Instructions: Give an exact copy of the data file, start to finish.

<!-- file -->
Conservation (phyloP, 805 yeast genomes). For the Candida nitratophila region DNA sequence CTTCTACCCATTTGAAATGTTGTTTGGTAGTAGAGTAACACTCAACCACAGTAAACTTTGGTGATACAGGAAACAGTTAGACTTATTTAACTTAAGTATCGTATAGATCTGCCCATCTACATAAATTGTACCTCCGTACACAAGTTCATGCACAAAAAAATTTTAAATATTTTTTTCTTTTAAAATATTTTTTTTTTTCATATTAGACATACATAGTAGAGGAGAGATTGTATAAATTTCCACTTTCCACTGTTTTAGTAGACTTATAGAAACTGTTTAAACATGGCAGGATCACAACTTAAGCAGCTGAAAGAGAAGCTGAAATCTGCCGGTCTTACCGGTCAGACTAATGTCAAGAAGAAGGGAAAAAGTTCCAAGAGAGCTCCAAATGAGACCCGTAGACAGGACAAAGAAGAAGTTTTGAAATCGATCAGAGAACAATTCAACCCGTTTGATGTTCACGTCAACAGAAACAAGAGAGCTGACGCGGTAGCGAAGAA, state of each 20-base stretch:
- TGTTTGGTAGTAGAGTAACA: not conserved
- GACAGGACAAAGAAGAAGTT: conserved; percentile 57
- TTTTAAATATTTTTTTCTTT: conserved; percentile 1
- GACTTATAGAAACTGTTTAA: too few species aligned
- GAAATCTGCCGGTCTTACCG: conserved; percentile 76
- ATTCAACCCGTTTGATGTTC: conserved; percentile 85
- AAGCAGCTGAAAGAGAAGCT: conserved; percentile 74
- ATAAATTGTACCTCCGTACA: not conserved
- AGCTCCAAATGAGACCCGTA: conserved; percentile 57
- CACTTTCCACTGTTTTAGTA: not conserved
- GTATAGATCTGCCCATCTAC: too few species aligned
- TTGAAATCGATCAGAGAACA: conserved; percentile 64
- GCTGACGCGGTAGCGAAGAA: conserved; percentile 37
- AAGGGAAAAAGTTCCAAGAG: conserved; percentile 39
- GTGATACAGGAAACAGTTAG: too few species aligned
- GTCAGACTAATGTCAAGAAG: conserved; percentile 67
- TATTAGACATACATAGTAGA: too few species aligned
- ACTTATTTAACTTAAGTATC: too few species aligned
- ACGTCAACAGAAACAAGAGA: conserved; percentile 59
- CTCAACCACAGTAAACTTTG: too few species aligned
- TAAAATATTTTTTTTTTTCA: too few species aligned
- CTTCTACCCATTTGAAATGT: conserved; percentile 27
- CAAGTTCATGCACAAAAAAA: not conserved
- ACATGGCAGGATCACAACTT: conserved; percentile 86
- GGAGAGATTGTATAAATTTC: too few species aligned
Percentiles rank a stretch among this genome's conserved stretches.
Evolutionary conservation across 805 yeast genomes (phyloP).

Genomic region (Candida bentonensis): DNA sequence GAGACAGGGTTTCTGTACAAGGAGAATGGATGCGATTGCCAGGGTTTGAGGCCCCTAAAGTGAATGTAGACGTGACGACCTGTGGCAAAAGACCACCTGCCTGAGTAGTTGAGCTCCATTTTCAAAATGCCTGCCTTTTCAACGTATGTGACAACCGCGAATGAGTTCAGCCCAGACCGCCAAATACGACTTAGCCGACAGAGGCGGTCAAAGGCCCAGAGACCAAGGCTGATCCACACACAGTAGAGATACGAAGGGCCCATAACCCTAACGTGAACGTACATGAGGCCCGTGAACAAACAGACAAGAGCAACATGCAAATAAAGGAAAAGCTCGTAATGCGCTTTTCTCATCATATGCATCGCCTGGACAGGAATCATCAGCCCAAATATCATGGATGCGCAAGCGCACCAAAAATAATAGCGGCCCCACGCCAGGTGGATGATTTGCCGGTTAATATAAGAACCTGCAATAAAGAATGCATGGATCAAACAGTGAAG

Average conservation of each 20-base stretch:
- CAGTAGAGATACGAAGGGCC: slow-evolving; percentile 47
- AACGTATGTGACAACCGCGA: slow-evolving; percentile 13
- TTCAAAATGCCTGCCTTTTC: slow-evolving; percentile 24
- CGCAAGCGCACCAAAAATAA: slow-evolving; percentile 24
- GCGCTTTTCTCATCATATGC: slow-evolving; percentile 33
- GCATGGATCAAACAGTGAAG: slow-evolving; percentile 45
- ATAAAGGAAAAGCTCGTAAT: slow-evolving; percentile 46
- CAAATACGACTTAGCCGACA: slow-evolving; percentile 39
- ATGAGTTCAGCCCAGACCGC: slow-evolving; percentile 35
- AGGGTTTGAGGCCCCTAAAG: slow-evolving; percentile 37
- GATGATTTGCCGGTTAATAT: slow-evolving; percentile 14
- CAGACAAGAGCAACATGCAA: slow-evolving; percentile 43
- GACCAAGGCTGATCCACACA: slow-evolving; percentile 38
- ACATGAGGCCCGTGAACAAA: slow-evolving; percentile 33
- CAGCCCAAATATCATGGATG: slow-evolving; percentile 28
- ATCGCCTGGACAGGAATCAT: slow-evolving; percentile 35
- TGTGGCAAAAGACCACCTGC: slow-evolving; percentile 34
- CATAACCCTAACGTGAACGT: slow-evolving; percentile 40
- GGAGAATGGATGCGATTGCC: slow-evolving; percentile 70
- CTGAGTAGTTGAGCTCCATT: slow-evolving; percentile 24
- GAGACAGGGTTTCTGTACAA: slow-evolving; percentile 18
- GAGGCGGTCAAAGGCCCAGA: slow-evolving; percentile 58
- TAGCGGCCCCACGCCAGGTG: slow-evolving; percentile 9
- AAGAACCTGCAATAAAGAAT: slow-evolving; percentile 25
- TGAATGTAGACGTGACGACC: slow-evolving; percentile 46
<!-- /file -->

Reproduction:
Conservation (phyloP, 805 yeast genomes). For the Candida nitratophila region DNA sequence CTTCTACCCATTTGAAATGTTGTTTGGTAGTAGAGTAACACTCAACCACAGTAAACTTTGGTGATACAGGAAACAGTTAGACTTATTTAACTTAAGTATCGTATAGATCTGCCCATCTACATAAATTGTACCTCCGTACACAAGTTCATGCACAAAAAAATTTTAAATATTTTTTTCTTTTAAAATATTTTTTTTTTTCATATTAGACATACATAGTAGAGGAGAGATTGTATAAATTTCCACTTTCCACTGTTTTAGTAGACTTATAGAAACTGTTTAAACATGGCAGGATCACAACTTAAGCAGCTGAAAGAGAAGCTGAAATCTGCCGGTCTTACCGGTCAGACTAATGTCAAGAAGAAGGGAAAAAGTTCCAAGAGAGCTCCAAATGAGACCCGTAGACAGGACAAAGAAGAAGTTTTGAAATCGATCAGAGAACAATTCAACCCGTTTGATGTTCACGTCAACAGAAACAAGAGAGCTGACGCGGTAGCGAAGAA, state of each 20-base stretch:
- TGTTTGGTAGTAGAGTAACA: not conserved
- GACAGGACAAAGAAGAAGTT: conserved; percentile 57
- TTTTAAATATTTTTTTCTTT: conserved; percentile 1
- GACTTATAGAAACTGTTTAA: too few species aligned
- GAAATCTGCCGGTCTTACCG: conserved; percentile 76
- ATTCAACCCGTTTGATGTTC: conserved; percentile 85
- AAGCAGCTGAAAGAGAAGCT: conserved; percentile 74
- ATAAATTGTACCTCCGTACA: not conserved
- AGCTCCAAATGAGACCCGTA: conserved; percentile 57
- CACTTTCCACTGTTTTAGTA: not conserved
- GTATAGATCTGCCCATCTAC: too few species aligned
- TTGAAATCGATCAGAGAACA: conserved; percentile 64
- GCTGACGCGGTAGCGAAGAA: conserved; percentile 37
- AAGGGAAAAAGTTCCAAGAG: conserved; percentile 39
- GTGATACAGGAAACAGTTAG: too few species aligned
- GTCAGACTAATGTCAAGAAG: conserved; percentile 67
- TATTAGACATACATAGTAGA: too few species aligned
- ACTTATTTAACTTAAGTATC: too few species aligned
- ACGTCAACAGAAACAAGAGA: conserved; percentile 59
- CTCAACCACAGTAAACTTTG: too few species aligned
- TAAAATATTTTTTTTTTTCA: too few species aligned
- CTTCTACCCATTTGAAATGT: conserved; percentile 27
- CAAGTTCATGCACAAAAAAA: not conserved
- ACATGGCAGGATCACAACTT: conserved; percentile 86
- GGAGAGATTGTATAAATTTC: too few species aligned
Percentiles rank a stretch among this genome's conserved stretches.
Evolutionary conservation across 805 yeast genomes (phyloP).

Genomic region (Candida bentonensis): DNA sequence GAGACAGGGTTTCTGTACAAGGAGAATGGATGCGATTGCCAGGGTTTGAGGCCCCTAAAGTGAATGTAGACGTGACGACCTGTGGCAAAAGACCACCTGCCTGAGTAGTTGAGCTCCATTTTCAAAATGCCTGCCTTTTCAACGTATGTGACAACCGCGAATGAGTTCAGCCCAGACCGCCAAATACGACTTAGCCGACAGAGGCGGTCAAAGGCCCAGAGACCAAGGCTGATCCACACACAGTAGAGATACGAAGGGCCCATAACCCTAACGTGAACGTACATGAGGCCCGTGAACAAACAGACAAGAGCAACATGCAAATAAAGGAAAAGCTCGTAATGCGCTTTTCTCATCATATGCATCGCCTGGACAGGAATCATCAGCCCAAATATCATGGATGCGCAAGCGCACCAAAAATAATAGCGGCCCCACGCCAGGTGGATGATTTGCCGGTTAATATAAGAACCTGCAATAAAGAATGCATGGATCAAACAGTGAAG

Average conservation of each 20-base stretch:
- CAGTAGAGATACGAAGGGCC: slow-evolving; percentile 47
- AACGTATGTGACAACCGCGA: slow-evolving; percentile 13
- TTCAAAATGCCTGCCTTTTC: slow-evolving; percentile 24
- CGCAAGCGCACCAAAAATAA: slow-evolving; percentile 24
- GCGCTTTTCTCATCATATGC: slow-evolving; percentile 33
- GCATGGATCAAACAGTGAAG: slow-evolving; percentile 45
- ATAAAGGAAAAGCTCGTAAT: slow-evolving; percentile 46
- CAAATACGACTTAGCCGACA: slow-evolving; percentile 39
- ATGAGTTCAGCCCAGACCGC: slow-evolving; percentile 35
- AGGGTTTGAGGCCCCTAAAG: slow-evolving; percentile 37
- GATGATTTGCCGGTTAATAT: slow-evolving; percentile 14
- CAGACAAGAGCAACATGCAA: slow-evolving; percentile 43
- GACCAAGGCTGATCCACACA: slow-evolving; percentile 38
- ACATGAGGCCCGTGAACAAA: slow-evolving; percentile 33
- CAGCCCAAATATCATGGATG: slow-evolving; percentile 28
- ATCGCCTGGACAGGAATCAT: slow-evolving; percentile 35
- TGTGGCAAAAGACCACCTGC: slow-evolving; percentile 34
- CATAACCCTAACGTGAACGT: slow-evolving; percentile 40
- GGAGAATGGATGCGATTGCC: slow-evolving; percentile 70
- CTGAGTAGTTGAGCTCCATT: slow-evolving; percentile 24
- GAGACAGGGTTTCTGTACAA: slow-evolving; percentile 18
- GAGGCGGTCAAAGGCCCAGA: slow-evolving; percentile 58
- TAGCGGCCCCACGCCAGGTG: slow-evolving; percentile 9
- AAGAACCTGCAATAAAGAAT: slow-evolving; percentile 25
- TGAATGTAGACGTGACGACC: slow-evolving; percentile 46